It is the time of year to apply critical patches. This time round we have some databases at version 19c. We tend to install a new oracle home for each patch, as we find this helps us manage the migration. It also reduces downtime, especially if you have not yet taken advantage of pluggable databases as we haven’t.
I notice from the documentation that there is an
applyRU parameter that can be passed
to the installer to apply the patch. The documentation is quite poor though because
it doesn’t specify what should be passed after that. Even more annoying is that if the
patch attempt fails, it will leave the home in an intermediate state and it will have
to be deleted and recreated.
After much trial and error with a combo patch I discovered the following procedure works:
- Unzip the installer zip file into the new
OPatchby unzipping the patch into the
- Unzip the combo patch somewhere convenient. I chose
The combo patch contains two patch directories, database roll-up and Java. It seems they need to be applied as follows:
ORACLE_HOME is unset. I prefer to log out and in again and don’t set an environment,
I like to make sure
PATH don’t contain anything under an oracle home in
case it causes problems.
applyRU parameter specifies the database release update patch, and
applyOneOff specifies the java patch. This
is also a release update, but only one release update can be specified in the
applyRU parameter. Any number of
applyOneOff patches can be supplied, they are comma delimited.
It takes a few minutes to run each patch in, but it does work! Then the installer window appears. I picked the following options:
- Set up software only
- Single instance database installation
- Enterprise Edition
- Oracle base: I chose
dbagroup for all groups apart from osoper which was left blank.
- Left automatically run configuration scripts unticked.
- Ticked Ignore all on the prequisite checks (We have a smaller swap than Oracle would like but we have masses of RAM.
- On the summary page I chose to save the response file.
- I ran the
- The registration was successful! I clicked close.
Armed with the response file generated above, I can use the following to run the installer in silent mode using the response file I generated above:
We still need to run
root.sh afterwards, as prompted by the standard output. Note that the behaviour is slightly different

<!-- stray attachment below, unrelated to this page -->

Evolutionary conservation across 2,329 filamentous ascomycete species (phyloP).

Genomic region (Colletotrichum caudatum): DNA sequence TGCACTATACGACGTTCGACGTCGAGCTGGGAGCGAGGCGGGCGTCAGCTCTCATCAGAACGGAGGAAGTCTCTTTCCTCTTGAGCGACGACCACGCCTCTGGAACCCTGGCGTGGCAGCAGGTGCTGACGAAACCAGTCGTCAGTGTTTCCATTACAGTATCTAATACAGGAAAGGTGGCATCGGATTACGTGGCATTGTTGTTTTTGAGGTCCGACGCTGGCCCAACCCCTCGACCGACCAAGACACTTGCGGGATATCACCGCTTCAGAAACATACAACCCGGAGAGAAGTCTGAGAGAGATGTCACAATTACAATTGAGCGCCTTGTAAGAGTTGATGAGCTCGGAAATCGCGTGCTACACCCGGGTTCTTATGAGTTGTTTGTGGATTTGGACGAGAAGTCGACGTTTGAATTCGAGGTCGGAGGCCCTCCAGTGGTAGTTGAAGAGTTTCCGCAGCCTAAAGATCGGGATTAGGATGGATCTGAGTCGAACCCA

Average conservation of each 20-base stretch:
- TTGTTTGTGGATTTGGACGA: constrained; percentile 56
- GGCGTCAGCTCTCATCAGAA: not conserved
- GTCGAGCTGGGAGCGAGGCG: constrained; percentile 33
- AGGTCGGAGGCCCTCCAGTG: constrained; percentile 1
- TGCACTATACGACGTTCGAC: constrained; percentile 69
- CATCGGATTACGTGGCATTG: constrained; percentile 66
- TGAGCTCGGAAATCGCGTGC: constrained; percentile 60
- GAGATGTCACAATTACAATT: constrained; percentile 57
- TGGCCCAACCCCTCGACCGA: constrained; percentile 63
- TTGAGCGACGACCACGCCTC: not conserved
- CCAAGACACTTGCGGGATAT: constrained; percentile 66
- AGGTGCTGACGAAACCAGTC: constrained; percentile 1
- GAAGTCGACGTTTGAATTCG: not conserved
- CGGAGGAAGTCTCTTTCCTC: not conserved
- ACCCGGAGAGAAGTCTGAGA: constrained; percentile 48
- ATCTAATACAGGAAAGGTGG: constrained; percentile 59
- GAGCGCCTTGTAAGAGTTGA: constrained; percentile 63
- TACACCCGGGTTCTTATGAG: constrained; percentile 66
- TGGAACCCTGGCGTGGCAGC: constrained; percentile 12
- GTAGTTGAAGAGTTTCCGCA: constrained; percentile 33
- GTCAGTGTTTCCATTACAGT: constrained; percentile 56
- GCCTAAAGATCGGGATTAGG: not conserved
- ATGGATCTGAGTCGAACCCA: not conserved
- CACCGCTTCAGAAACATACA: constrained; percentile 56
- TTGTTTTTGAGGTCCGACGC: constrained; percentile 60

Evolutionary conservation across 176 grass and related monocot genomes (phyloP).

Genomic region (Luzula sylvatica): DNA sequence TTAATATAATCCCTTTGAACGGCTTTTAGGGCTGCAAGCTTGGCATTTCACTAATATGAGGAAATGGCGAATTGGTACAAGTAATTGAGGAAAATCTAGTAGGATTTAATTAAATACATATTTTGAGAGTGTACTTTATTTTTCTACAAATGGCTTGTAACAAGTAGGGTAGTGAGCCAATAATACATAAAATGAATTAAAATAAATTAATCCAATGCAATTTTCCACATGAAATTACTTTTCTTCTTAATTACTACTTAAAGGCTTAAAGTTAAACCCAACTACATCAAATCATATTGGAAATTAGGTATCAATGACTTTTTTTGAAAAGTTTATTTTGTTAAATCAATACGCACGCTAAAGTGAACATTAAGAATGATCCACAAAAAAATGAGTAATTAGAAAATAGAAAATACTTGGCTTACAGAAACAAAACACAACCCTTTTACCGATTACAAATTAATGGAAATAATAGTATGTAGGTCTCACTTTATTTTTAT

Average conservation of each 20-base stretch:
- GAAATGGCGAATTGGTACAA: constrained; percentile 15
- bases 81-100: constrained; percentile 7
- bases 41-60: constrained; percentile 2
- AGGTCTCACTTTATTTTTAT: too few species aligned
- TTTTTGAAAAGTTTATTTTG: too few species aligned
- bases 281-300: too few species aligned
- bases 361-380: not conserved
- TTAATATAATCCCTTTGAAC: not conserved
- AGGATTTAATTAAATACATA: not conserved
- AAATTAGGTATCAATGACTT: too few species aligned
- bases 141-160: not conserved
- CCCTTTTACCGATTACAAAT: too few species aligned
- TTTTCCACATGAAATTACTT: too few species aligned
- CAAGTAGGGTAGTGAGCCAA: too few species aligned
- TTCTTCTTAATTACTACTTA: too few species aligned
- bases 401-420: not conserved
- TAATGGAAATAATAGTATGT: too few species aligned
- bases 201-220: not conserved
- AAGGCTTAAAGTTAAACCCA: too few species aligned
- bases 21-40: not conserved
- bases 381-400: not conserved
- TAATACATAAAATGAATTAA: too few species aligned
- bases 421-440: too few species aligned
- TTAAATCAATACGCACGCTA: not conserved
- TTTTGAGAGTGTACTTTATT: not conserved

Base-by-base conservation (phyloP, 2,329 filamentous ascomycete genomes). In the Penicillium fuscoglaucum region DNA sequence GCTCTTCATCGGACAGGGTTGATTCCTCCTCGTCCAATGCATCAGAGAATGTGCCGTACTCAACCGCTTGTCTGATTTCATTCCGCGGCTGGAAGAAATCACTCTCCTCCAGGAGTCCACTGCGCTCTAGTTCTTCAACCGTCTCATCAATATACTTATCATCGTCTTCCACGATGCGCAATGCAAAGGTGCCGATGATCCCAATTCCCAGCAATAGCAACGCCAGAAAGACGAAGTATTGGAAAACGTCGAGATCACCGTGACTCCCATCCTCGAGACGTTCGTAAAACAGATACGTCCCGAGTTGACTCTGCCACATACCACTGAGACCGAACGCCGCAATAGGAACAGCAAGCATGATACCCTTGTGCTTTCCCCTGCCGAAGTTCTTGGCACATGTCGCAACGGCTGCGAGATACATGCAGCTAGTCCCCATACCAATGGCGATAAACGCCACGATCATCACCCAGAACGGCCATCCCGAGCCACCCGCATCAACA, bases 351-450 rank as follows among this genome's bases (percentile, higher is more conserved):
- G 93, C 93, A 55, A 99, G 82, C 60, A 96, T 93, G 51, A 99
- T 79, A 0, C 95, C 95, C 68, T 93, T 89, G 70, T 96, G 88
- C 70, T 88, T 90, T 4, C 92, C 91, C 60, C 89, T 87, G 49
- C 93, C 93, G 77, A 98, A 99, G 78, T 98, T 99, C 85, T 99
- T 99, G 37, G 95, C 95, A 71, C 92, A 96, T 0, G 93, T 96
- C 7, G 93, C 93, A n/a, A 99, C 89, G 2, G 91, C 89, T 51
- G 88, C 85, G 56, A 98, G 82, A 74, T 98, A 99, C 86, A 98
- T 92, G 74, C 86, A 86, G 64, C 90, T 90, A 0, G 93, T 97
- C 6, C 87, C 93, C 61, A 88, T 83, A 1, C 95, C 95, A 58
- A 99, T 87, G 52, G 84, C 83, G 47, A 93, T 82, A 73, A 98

coraenv are copied to
/usr/local/bin, where if it is run interactively and the defaults
taken these files are not copied to
Switching Options with chopt
Once the home is installed, I make a habit of switching off cost options we haven’t licensed to prevent accidental usage. Some Oracle scripts check and use the options if they are switched on, so I think it is worth doing. We don’t use any options, so we do:
It is general good practice to check whether something needs doing before doing it, especially when
using languages like Ansible. Looking at the
Makefile called by the
chopt script I can see
that it manges the
libknlopt.a file. This is an archive file, which is kind of like a
zip file, but it is controlled using the Unix
ar command to list, add and remove files from the
ar commands are similar to
tar commands, so
t lists the contents of the archive.
The options supported by
chopt end up with the following objects being included in the archive:
dmwdm.oOracle Advanced Analytics is on.
dmndm.oOracle Advanced Analytics is off.
xsyeolap.oOracle OLAP is on.
xsnoolap.oOracle OLAP is off.
kkpoban.oOracle Partitioning is on.
ksnkkpo.oOracle Partitioning is off.
kecwr.oOracle Real Application Testing is on.
kecnr.oOracle Real Application Testing is off.
There are other options in here such as RAC which is set during installation (
kecwr.o is on,
kecnr.o is off)
and unified auditing which is controlled by another script (
kzaiang.o is on,
kzanang.o is off)
Armed with this information we can tell Ansible whether it needs to switch options on or off.